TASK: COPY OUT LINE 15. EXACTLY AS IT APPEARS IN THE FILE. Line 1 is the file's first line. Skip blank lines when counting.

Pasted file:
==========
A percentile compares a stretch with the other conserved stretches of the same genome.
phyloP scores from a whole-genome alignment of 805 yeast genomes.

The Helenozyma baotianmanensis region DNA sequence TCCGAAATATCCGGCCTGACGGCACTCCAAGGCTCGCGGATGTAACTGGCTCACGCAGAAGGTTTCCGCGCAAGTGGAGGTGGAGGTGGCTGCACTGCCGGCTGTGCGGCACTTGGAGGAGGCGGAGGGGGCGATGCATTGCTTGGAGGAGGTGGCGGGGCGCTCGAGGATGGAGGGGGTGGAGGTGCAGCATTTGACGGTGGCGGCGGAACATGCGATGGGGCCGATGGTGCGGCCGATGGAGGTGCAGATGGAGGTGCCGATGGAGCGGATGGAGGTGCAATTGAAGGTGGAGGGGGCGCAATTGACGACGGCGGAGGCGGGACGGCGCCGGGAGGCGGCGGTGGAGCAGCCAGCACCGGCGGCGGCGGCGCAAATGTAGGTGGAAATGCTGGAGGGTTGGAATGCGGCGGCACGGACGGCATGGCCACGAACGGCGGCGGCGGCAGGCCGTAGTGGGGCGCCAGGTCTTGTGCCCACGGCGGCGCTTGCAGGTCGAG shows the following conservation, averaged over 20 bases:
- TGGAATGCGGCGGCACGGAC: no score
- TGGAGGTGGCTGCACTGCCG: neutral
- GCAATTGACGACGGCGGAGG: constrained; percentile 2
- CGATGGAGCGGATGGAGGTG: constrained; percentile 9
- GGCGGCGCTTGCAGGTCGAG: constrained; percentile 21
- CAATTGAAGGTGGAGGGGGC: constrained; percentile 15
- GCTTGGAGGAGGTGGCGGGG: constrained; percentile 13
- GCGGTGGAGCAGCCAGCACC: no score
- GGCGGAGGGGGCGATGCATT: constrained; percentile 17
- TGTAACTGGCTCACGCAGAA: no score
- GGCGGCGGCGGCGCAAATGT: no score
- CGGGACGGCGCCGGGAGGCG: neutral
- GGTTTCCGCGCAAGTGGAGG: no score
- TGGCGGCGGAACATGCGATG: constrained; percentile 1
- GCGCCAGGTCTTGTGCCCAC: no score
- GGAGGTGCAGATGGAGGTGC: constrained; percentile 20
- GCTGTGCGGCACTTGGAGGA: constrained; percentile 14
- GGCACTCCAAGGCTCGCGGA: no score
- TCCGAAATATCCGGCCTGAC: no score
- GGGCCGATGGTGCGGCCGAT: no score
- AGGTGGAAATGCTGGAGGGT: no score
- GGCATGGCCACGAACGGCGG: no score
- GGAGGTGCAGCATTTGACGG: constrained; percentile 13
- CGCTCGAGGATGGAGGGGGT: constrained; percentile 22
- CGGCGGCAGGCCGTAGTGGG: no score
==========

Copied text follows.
- CGGGACGGCGCCGGGAGGCG: neutral